EPISODE #1

How to Reinvent Yourself and Build Your Network for a Career Transition with John Tarnoff

Making a career transition in most cases comes down to a dramatic necessity. And – let’s be honest, 2020 is a real bad guy who makes things much worse in the labor market. Finding yourself in a challenging situation is, however, an opportunity for a career reinvention. How to reinvent yourself? Let’s find out together with John Tarnoff, best-selling author who was a special guest of our Job Bites podcast!

Inviting John Tarnoff, a world-class career coach, speaker, and university lecturer who garnered a legion of over 83K followers on Twitter, to our podcast was a natural move. Why? Because guiding people to find their way from one career situation to another, is the core of his business.

Moreover, John is the advocate of reinvention as a solution whether you feel stuck with your career or are in the middle of a drama of being left out.

So, what is reinvention? That was one of the first questions asked during this episode.

What is reinvention? 

It would be super hard to find anyone more entitled to explain a reinventing career. Our guest embraces the fact of having 18 different kinds of jobs during his professional life!

So, let’s give it to John:

“Reinvention is the ability to pivot courageously from one job to another, from one career focus to another. And to do so successfully.”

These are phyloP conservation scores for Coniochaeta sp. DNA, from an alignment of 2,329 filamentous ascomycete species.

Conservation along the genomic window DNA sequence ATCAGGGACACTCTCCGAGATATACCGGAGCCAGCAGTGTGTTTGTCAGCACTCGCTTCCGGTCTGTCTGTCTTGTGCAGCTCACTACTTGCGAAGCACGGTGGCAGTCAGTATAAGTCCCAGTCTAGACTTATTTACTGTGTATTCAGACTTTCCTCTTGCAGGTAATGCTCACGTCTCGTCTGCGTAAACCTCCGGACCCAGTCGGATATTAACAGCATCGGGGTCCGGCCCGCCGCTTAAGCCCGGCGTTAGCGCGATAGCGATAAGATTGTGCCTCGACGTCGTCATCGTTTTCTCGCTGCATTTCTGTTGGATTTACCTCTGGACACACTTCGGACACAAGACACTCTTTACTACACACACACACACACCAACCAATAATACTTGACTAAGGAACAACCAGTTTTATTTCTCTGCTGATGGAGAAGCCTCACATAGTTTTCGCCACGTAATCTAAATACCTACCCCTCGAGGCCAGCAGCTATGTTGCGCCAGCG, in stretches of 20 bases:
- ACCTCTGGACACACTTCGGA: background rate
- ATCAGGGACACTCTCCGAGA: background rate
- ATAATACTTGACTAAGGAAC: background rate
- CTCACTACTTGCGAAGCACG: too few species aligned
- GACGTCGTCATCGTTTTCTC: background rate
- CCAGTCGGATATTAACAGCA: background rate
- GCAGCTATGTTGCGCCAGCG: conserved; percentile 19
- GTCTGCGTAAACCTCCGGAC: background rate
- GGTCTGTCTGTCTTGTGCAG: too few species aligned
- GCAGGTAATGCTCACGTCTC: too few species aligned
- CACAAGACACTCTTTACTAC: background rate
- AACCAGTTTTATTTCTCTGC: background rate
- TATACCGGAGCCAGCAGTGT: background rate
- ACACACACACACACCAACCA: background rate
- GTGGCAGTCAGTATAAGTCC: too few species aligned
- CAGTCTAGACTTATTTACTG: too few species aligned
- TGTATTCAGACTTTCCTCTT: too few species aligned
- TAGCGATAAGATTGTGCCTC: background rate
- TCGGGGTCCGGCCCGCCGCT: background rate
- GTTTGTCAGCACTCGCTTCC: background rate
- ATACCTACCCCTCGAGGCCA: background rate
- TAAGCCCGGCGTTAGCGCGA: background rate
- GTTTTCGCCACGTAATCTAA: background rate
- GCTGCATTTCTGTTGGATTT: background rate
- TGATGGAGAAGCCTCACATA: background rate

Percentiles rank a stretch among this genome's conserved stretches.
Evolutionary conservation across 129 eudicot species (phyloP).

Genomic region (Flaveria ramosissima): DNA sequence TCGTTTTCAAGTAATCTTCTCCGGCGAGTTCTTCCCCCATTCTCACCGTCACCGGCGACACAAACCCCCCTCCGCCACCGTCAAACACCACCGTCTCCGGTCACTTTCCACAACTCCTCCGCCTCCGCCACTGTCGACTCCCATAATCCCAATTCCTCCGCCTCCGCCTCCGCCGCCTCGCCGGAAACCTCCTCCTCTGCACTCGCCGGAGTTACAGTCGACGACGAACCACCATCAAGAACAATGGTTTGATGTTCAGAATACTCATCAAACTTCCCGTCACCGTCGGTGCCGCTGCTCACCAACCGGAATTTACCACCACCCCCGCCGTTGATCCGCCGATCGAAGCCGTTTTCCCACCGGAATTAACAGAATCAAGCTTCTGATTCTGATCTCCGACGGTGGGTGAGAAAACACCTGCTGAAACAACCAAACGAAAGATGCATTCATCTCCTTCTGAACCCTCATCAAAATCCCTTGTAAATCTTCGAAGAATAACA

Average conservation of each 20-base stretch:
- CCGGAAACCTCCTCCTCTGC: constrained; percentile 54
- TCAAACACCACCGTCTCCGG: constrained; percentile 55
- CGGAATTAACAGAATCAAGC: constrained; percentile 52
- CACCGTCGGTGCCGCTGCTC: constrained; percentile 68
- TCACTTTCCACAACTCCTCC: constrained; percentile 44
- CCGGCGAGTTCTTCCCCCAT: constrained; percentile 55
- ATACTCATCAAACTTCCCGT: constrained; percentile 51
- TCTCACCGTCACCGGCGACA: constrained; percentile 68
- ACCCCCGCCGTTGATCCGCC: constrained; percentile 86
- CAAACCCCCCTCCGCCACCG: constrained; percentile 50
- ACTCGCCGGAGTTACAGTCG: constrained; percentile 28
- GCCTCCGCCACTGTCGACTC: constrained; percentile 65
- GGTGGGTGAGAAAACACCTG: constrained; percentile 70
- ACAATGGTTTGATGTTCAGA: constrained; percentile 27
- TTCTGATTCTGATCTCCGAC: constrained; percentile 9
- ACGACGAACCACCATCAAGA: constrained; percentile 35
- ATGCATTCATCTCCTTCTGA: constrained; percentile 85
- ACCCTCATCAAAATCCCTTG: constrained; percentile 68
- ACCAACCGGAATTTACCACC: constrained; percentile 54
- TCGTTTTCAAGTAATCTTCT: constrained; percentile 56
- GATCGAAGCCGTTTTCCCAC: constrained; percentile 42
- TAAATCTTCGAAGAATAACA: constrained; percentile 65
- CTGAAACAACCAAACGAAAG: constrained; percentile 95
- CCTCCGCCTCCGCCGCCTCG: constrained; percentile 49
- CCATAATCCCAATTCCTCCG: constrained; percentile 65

Reinventing willingly or under pressure?

It’s worth highlighting that the reasons standing behind people’s career reinvention can fall into two categories: those put to action through an assessment of a happiness level, OR – those more dramatic, which come down to a loss.

And, unfortunately, the pandemic is a catalyst of those dramas, regarded both – professionally and personally. According to the New York Times, March and April “slashed 22 million positions” (and we’re talking about the US alone). 

As John Tarnoff pointed out in our podcast episode:

"For the most part, dramatic reinventions are definitely through necessity. You get fired from a job, something happens that's quite dramatic in your life, and you have to pull yourself together. It is daunting. Most people want to avoid that. But now, we're in a really a tumultuous period where everything that we knew is changed, and the acceleration of processes that were already in play before the pandemic is now much, much more rapid."

How to reinvent yourself in those difficult times?

This year’s tough, and there’s no doubt about it. However, the point is that we all need to be prepared for any (possibly stronger) seismic activities in the job market and economics in general.

How to achieve that? Our guest star is crystal clear: 

Build and maintain relationships

"One of the things I think is the most important, particularly for younger and early mid-career workers to understand, is that the career process is not about endlessly applying to jobs, sending your resume out."

On top of that, you also need to realize that as much as 75% of resumes land in the trash long before reaching the hiring manager.

OK, so since sending away CVs is a bad habit, what's the other option?

"The strategy is about relationships. You have to focus on your network as the number one resource to build your career." – John convinces.